There has been a great deal of anticipation for the Being Dad anthology, edited by Dan Coxon. Rightly so. After a successful Kickstarter, we are presented with an equally fruitful short story collection. Basting an impressive pedigree, Being Dad sizzles with creative skill; there are several readily recognizable names among the fifteen contributors, including Dan Powell, Toby Litt, Courttia Newland, Nikesh Shukla, and Rodge Glass to name just a few.
These dozen-plus writers, established and emerging, explore fatherhood in a tremendous range of ways, demonstrating the versatility of the form and the craft itself. Each author give a different slant on the subject of ‘being Dad’, though some commonalities do emerge: we’re shown the comic naughtiness of children, overprotective fathers, sleepless fathers, love, pride, irritation, disappointment, and even madness. Inevitably, there is also the due dose of loss/death; for seasoned short story readers this may cause a sigh or two, but take heart: the subject is well-mastered and pleasingly juxtaposes the vitality of the babies, children and teenagers that gurgle, chuckle, scream, and shout across these two-hundred pages.
If you’re a ‘TL;DR’ busy-body, suffice yourself with the above and go and buy the book. If, however, you’re intrigued to read more, be warned this is a very long review. It’s not often that short story anthology reviews bother to mention every single author – this one does.
The opening short story, ‘A Father’s Arms’, by Dan Powell opens – in a literal manner – sharply:
Jabs. Baby Anna’s first. Not mine. Already been through this twice before with the boys. Old hand by now. A slab-faced nurse hurried us into a cluttered exam room.
These opening lines are fantastic – the style matching the subject; the scene, tone, and early confrontation so swiftly brought into play. Throughout the story the pace is pushed on by the narrator and the writer weaves a world that combines the sad, the humorous, and the ghostly. Most impressively, Powell effectively jumps his narrative across time periods, going back and forth; this experimentation with the chronology was refreshing and daring. He should be applauded on this excellent work which, according to my notes, ‘leaves you wanting to hug your Dad, wherever he is.’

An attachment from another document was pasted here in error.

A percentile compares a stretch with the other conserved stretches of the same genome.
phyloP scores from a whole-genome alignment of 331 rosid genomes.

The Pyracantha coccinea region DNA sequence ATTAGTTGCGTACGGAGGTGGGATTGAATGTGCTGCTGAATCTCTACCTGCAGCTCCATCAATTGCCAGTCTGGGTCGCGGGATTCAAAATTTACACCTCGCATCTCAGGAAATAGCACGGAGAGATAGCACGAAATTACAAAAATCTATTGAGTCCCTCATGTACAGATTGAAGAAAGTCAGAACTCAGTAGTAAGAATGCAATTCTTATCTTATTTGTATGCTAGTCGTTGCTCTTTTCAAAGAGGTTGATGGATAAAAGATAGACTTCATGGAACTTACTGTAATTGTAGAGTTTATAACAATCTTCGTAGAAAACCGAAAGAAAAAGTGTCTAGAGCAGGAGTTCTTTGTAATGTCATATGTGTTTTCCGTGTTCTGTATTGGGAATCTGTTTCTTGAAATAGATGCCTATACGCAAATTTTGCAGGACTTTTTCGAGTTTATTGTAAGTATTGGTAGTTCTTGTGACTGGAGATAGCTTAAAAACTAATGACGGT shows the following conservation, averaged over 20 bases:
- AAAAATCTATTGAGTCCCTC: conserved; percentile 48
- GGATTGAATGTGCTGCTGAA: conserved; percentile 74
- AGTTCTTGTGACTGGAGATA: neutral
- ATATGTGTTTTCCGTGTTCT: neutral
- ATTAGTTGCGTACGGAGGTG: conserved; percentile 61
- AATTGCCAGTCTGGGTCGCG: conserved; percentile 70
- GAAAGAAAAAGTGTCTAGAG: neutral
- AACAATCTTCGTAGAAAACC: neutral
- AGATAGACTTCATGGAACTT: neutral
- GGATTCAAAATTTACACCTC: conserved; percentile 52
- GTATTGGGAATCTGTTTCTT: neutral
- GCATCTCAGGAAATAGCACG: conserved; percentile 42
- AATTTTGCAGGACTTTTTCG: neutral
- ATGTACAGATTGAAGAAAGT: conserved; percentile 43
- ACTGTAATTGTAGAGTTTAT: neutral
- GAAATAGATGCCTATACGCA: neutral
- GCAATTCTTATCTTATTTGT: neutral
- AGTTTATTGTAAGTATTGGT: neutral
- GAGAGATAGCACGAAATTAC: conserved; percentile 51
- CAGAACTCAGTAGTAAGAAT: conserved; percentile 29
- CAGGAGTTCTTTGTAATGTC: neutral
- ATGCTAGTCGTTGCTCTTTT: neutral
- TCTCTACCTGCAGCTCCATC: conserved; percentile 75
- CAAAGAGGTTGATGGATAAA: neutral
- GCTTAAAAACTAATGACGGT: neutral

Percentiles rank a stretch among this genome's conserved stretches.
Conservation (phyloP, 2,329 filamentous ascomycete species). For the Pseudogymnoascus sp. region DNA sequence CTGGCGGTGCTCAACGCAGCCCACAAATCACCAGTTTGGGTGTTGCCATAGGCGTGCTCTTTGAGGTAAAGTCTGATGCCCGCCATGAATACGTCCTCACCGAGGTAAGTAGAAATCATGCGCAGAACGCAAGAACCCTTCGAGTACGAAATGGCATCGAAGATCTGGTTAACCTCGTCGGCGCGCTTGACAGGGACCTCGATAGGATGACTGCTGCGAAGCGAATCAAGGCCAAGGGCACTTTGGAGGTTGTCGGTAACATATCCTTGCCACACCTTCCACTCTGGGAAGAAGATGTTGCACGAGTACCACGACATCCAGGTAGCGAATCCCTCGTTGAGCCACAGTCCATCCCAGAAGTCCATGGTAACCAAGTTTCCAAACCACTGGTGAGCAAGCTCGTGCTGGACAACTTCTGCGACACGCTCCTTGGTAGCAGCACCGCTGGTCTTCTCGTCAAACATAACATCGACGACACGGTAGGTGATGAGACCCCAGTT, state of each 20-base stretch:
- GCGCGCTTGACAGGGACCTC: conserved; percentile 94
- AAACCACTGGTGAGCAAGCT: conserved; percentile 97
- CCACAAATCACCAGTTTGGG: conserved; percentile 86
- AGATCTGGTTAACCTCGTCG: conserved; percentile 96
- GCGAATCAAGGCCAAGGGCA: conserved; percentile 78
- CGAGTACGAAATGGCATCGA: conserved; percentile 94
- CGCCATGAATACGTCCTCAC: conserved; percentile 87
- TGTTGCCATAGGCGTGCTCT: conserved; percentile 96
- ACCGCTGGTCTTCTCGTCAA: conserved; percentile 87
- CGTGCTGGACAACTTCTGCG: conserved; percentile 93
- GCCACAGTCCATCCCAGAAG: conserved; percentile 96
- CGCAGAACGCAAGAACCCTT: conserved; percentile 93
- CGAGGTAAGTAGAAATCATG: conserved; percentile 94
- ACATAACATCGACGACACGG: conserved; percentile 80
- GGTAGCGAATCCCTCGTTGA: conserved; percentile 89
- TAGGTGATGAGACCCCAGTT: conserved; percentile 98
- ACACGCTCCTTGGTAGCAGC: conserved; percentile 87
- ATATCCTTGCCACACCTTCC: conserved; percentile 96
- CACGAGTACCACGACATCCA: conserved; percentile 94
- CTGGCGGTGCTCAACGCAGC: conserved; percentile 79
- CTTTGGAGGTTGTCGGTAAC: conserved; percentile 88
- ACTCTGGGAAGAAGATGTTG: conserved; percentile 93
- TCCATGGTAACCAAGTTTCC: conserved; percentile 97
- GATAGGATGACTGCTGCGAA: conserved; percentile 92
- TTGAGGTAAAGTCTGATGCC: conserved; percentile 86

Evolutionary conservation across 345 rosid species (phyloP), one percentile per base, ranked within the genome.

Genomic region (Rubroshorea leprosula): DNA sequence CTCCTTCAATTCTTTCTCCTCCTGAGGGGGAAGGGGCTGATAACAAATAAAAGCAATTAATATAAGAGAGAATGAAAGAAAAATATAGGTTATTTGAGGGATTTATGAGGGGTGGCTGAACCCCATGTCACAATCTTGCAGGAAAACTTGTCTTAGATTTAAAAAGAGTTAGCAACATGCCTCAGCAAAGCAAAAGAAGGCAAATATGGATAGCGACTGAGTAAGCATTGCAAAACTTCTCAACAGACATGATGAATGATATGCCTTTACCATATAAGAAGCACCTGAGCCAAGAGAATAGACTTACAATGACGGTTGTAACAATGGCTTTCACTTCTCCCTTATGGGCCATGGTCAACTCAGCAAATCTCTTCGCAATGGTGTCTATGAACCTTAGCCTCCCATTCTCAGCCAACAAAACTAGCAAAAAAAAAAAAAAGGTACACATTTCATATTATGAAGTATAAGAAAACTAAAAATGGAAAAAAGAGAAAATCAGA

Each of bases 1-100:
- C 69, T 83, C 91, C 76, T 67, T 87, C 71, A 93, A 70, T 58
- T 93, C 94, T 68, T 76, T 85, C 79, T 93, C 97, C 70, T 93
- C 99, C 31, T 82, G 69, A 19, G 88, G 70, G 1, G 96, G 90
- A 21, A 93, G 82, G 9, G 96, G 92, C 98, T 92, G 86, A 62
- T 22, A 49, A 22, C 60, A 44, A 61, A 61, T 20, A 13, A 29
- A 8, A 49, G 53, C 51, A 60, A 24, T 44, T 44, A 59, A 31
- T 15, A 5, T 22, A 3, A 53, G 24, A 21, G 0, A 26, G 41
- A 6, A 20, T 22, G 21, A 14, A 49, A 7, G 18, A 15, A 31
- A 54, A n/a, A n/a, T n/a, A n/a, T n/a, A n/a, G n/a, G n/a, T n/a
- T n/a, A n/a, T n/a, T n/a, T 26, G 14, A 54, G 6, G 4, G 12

The next short story, ‘Paddy & K’Den’ throws another heavyweight punch. Toby Litt’s offering is intense, brutal, and lurches in an almost sickeningly swift manner from the hilarious to the serious, as a child’s prank goes awry. The direct, vulgar language strips away any niceties:
They [toy figurines] had been placed, instead, he now saw, into a meaningful positions of sex. The green plastic soldier, with no head, appeared to be fucking a goofily smiling pink-haired troll up the arse.
The professor, at the centre of this drama, is oblivious to the plastic pantomime until a university student complains and the Dean gets involved – the kind of Dean that says ‘Weird is subjective’. The fury and frustration, combined with a carful tip-toeing around his son in the hope of an absolving confession (‘Paddy tried to be loving towards Max, and not angry’), makes an entertaining, teeth-clenching read.
Litt’s short story also skirts some interesting subjects on race and social contexts, showing the father’s concern over his son’s future and a desire for him to avoid becoming ‘Faux-black’ as he mixes with boys like K’Den whose culture,
seemed to be based around preening little toerags, plucked eyebrows and affectedly shaved heads, who told you it was okay to use and abuse bitches and ho’s
The brusquest short story, ‘Paddy & K’Den’ is a joyous read with what is, arguably, the strongest plot-pushing personaity within the collection.
After two structurally experimental and the plot-driven short stories, we’re presented with a more mood-oriented, poetic display. ‘Sound Boys’ by Courttia Newland is like a giant play-pit of words, happily, flowingly, rhythmically brought together; a world in which syllables slip and slide off tongues. This is the description of the father: